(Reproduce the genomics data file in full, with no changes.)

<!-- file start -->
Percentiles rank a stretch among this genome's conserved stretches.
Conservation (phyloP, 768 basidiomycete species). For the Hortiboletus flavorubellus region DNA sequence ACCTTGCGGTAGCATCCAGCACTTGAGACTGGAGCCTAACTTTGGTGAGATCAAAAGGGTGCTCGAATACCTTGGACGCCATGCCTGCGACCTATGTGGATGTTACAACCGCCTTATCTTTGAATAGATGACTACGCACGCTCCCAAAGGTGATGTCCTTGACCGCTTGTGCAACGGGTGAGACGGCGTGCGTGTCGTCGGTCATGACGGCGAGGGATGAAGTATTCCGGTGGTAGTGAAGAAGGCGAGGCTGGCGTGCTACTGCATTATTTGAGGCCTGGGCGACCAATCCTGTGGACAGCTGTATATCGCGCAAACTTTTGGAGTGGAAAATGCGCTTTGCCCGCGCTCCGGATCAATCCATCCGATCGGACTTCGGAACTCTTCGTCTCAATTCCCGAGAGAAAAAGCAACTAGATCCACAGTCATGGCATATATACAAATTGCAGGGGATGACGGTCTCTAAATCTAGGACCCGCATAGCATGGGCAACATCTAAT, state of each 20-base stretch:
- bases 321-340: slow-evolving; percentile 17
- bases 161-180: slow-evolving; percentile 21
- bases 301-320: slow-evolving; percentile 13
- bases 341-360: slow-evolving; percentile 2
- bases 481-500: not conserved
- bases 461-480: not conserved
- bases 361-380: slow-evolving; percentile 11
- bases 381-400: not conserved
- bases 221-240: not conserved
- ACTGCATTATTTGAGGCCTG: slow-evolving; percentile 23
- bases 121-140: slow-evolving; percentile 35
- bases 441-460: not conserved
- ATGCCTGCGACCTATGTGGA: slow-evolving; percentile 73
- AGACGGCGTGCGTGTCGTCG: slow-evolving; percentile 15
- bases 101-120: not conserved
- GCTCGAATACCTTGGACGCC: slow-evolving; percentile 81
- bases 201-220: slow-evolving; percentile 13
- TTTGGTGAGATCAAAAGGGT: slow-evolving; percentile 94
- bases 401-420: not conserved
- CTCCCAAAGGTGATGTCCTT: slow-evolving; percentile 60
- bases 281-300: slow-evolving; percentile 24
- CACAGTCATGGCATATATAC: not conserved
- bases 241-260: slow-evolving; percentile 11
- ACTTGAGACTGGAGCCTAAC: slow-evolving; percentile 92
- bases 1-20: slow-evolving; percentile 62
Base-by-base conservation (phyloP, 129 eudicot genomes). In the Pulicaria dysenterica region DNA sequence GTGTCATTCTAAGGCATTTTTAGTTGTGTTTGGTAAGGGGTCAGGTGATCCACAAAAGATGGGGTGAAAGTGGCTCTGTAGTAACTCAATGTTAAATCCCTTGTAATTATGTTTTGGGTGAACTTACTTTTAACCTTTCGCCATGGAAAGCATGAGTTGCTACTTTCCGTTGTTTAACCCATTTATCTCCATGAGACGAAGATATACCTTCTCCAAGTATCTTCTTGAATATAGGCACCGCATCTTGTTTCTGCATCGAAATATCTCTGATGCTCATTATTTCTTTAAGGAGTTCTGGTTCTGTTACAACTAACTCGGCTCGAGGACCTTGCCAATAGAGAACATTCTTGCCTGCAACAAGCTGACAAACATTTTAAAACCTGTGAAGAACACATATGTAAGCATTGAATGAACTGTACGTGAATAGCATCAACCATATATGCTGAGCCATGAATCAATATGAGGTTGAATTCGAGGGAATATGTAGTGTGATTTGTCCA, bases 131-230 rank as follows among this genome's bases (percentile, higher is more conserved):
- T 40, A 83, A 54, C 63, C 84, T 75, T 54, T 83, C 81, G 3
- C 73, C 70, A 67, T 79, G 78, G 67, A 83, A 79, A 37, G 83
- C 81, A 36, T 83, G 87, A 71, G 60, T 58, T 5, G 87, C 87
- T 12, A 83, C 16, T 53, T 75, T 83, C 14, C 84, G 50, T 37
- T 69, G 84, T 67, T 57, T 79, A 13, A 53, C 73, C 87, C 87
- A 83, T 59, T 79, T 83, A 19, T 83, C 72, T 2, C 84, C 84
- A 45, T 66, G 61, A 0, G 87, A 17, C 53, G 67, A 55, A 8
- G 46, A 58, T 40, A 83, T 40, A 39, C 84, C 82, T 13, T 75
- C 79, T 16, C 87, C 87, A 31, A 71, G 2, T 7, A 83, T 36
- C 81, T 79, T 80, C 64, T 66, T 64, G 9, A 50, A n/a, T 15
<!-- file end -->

Percentiles rank a stretch among this genome's conserved stretches.
Conservation (phyloP, 768 basidiomycete species). For the Hortiboletus flavorubellus region DNA sequence ACCTTGCGGTAGCATCCAGCACTTGAGACTGGAGCCTAACTTTGGTGAGATCAAAAGGGTGCTCGAATACCTTGGACGCCATGCCTGCGACCTATGTGGATGTTACAACCGCCTTATCTTTGAATAGATGACTACGCACGCTCCCAAAGGTGATGTCCTTGACCGCTTGTGCAACGGGTGAGACGGCGTGCGTGTCGTCGGTCATGACGGCGAGGGATGAAGTATTCCGGTGGTAGTGAAGAAGGCGAGGCTGGCGTGCTACTGCATTATTTGAGGCCTGGGCGACCAATCCTGTGGACAGCTGTATATCGCGCAAACTTTTGGAGTGGAAAATGCGCTTTGCCCGCGCTCCGGATCAATCCATCCGATCGGACTTCGGAACTCTTCGTCTCAATTCCCGAGAGAAAAAGCAACTAGATCCACAGTCATGGCATATATACAAATTGCAGGGGATGACGGTCTCTAAATCTAGGACCCGCATAGCATGGGCAACATCTAAT, state of each 20-base stretch:
- bases 321-340: slow-evolving; percentile 17
- bases 161-180: slow-evolving; percentile 21
- bases 301-320: slow-evolving; percentile 13
- bases 341-360: slow-evolving; percentile 2
- bases 481-500: not conserved
- bases 461-480: not conserved
- bases 361-380: slow-evolving; percentile 11
- bases 381-400: not conserved
- bases 221-240: not conserved
- ACTGCATTATTTGAGGCCTG: slow-evolving; percentile 23
- bases 121-140: slow-evolving; percentile 35
- bases 441-460: not conserved
- ATGCCTGCGACCTATGTGGA: slow-evolving; percentile 73
- AGACGGCGTGCGTGTCGTCG: slow-evolving; percentile 15
- bases 101-120: not conserved
- GCTCGAATACCTTGGACGCC: slow-evolving; percentile 81
- bases 201-220: slow-evolving; percentile 13
- TTTGGTGAGATCAAAAGGGT: slow-evolving; percentile 94
- bases 401-420: not conserved
- CTCCCAAAGGTGATGTCCTT: slow-evolving; percentile 60
- bases 281-300: slow-evolving; percentile 24
- CACAGTCATGGCATATATAC: not conserved
- bases 241-260: slow-evolving; percentile 11
- ACTTGAGACTGGAGCCTAAC: slow-evolving; percentile 92
- bases 1-20: slow-evolving; percentile 62
Base-by-base conservation (phyloP, 129 eudicot genomes). In the Pulicaria dysenterica region DNA sequence GTGTCATTCTAAGGCATTTTTAGTTGTGTTTGGTAAGGGGTCAGGTGATCCACAAAAGATGGGGTGAAAGTGGCTCTGTAGTAACTCAATGTTAAATCCCTTGTAATTATGTTTTGGGTGAACTTACTTTTAACCTTTCGCCATGGAAAGCATGAGTTGCTACTTTCCGTTGTTTAACCCATTTATCTCCATGAGACGAAGATATACCTTCTCCAAGTATCTTCTTGAATATAGGCACCGCATCTTGTTTCTGCATCGAAATATCTCTGATGCTCATTATTTCTTTAAGGAGTTCTGGTTCTGTTACAACTAACTCGGCTCGAGGACCTTGCCAATAGAGAACATTCTTGCCTGCAACAAGCTGACAAACATTTTAAAACCTGTGAAGAACACATATGTAAGCATTGAATGAACTGTACGTGAATAGCATCAACCATATATGCTGAGCCATGAATCAATATGAGGTTGAATTCGAGGGAATATGTAGTGTGATTTGTCCA, bases 131-230 rank as follows among this genome's bases (percentile, higher is more conserved):
- T 40, A 83, A 54, C 63, C 84, T 75, T 54, T 83, C 81, G 3
- C 73, C 70, A 67, T 79, G 78, G 67, A 83, A 79, A 37, G 83
- C 81, A 36, T 83, G 87, A 71, G 60, T 58, T 5, G 87, C 87
- T 12, A 83, C 16, T 53, T 75, T 83, C 14, C 84, G 50, T 37
- T 69, G 84, T 67, T 57, T 79, A 13, A 53, C 73, C 87, C 87
- A 83, T 59, T 79, T 83, A 19, T 83, C 72, T 2, C 84, C 84
- A 45, T 66, G 61, A 0, G 87, A 17, C 53, G 67, A 55, A 8
- G 46, A 58, T 40, A 83, T 40, A 39, C 84, C 82, T 13, T 75
- C 79, T 16, C 87, C 87, A 31, A 71, G 2, T 7, A 83, T 36
- C 81, T 79, T 80, C 64, T 66, T 64, G 9, A 50, A n/a, T 15